With the possible exception of yachting, there isn’t a single hobby that hoovers up money as adroitly as photography, mainly because we are a profligate bunch who live to buy the latest gadget or mildly upgraded camera.
But, if you want to take the very best images then you do need to spend some extra money on a few basics. Here are the three accessories that I couldn’t do without…
A polarising filter removes reflections from glass, which is pretty much essential when you are photographing cars. It also makes the sky bluer and renders colours more vividly.
My U/V filter protects the lens so the polarising filter sits in my camera bag until I need it, at which point it is the work of a moment to screw it on and adjust it. A polarising filter works best when you’re at a 90° angle to the sun, and you just rotate it until the reflections have gone or the sky is as blue as you can stand.
You can buy a cheap one for £10-20 or an expensive one for £50-100. There probably isn’t a great deal of difference but I’ve always bought Hoya Pro1 filters and have never been disappointed.
A simple guide to Instagram
Waterproof carry case
I’m a huge fan of my Lowepro Shoulder Bag, which is big enough to use as an overnight bag with a DSLR, a change of clothing, laptop plus other essential bits and bobs in it. It goes with me everywhere and I love it to bits.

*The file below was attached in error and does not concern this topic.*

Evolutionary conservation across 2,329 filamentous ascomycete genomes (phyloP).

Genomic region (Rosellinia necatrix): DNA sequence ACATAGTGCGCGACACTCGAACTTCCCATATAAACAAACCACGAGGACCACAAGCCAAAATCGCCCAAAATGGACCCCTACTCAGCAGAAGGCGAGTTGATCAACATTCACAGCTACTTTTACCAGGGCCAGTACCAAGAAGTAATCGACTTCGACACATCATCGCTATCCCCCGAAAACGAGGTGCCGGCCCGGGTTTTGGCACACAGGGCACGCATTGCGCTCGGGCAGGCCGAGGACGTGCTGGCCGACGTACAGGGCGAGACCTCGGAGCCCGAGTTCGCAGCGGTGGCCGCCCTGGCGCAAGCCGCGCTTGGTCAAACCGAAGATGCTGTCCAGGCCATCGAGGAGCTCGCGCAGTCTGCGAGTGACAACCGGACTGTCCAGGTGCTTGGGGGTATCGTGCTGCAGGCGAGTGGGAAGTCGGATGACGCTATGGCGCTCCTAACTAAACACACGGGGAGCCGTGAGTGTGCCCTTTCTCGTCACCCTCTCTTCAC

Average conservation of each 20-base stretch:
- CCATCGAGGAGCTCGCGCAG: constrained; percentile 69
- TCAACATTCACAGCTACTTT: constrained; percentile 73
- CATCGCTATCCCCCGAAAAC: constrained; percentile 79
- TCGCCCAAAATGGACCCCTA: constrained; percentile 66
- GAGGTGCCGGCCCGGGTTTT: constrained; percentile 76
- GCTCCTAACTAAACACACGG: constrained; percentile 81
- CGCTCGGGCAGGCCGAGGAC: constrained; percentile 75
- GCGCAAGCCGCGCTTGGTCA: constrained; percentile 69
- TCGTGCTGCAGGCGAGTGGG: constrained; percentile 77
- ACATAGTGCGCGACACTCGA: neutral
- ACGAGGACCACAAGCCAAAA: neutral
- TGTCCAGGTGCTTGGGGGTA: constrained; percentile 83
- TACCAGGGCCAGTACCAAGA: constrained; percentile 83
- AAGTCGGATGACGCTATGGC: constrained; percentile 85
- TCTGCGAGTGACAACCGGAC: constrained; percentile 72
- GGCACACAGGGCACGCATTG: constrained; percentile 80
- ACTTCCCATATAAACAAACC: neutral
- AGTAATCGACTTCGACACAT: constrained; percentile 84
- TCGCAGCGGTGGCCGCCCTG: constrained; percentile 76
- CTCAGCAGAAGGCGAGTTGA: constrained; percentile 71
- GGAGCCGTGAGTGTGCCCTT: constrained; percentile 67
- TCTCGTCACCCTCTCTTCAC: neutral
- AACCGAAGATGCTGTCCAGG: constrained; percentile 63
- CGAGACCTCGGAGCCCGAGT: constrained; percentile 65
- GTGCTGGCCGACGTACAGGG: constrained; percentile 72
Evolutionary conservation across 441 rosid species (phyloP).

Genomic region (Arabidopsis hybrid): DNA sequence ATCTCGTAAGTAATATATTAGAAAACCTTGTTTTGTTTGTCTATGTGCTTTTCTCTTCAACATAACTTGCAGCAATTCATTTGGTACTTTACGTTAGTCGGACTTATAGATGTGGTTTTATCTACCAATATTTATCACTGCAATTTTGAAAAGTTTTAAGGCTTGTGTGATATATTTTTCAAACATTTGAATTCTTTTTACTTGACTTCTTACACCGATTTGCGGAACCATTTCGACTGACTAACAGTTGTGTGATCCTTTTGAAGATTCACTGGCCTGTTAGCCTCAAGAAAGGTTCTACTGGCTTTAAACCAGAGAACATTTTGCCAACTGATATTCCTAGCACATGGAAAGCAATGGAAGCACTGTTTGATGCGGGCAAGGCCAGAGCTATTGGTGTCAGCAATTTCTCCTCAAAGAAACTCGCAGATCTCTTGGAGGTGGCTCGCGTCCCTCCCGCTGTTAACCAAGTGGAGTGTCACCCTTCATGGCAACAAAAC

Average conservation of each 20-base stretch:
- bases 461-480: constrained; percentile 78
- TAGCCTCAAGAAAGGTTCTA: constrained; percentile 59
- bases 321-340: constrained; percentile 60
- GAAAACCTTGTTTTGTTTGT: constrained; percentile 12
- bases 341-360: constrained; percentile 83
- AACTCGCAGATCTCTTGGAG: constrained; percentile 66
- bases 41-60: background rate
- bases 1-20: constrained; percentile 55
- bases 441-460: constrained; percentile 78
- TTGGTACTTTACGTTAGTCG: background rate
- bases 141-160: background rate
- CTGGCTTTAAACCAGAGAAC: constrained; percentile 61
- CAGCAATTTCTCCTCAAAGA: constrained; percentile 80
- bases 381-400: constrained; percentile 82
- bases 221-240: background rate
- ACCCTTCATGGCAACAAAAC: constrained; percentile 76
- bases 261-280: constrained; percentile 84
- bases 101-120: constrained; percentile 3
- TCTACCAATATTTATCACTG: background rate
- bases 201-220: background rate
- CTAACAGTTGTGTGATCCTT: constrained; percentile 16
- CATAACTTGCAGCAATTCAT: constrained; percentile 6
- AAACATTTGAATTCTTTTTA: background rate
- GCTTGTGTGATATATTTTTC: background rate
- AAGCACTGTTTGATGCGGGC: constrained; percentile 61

However, it’s a soft bag and it isn’t waterproof. My Peli 1510 Protector Case
is waterproof, dustproof and solid enough that you can drive a car over it. I use the foam inserts, which are easy to shape to cradle your gear and can be bought cheaply when you decide to change the configuration after you buy another lens that you don’t really need.
All Pelican cases come with a lifetime warranty (which I’ve tested, and they replaced the faulty clip without a quibble) and you can order a customised insert to slip into the handle assembly to mark your case as belonging to you.
No, it’s not a cheap option, but then nor is my camera kit. Oh, and it just about qualifies as hand luggage. (What? Don’t tell me that you were going to check your camera gear into the hold?)
Finally, I use my tripod all the time. I know, modern DSLRs with image stabilisation are capable of being hand-held even in low light, but a tripod means I can use a lower ISO number for a cleaner image. It also means I can do long-exposure shots in near darkness.
If weight isn’t an issue I’ve got a huge video tripod that I could use to beat a tyrannosaurus rex to death with but when I’m travelling I’m happy to sacrifice some stability to save a lot of weight by using a Manfrotto BeFree tripod. It’s small, light and can be thrown into an overnight bag where it takes up almost no space. Take a look at the manufacturer’s website for the full specification but please buy it elsewhere as you can pick them up for around £100 from third-party sellers like Amazon.
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What’s the difference between an artist and a photographer? An artist doesn’t ask another artist what brush he used…
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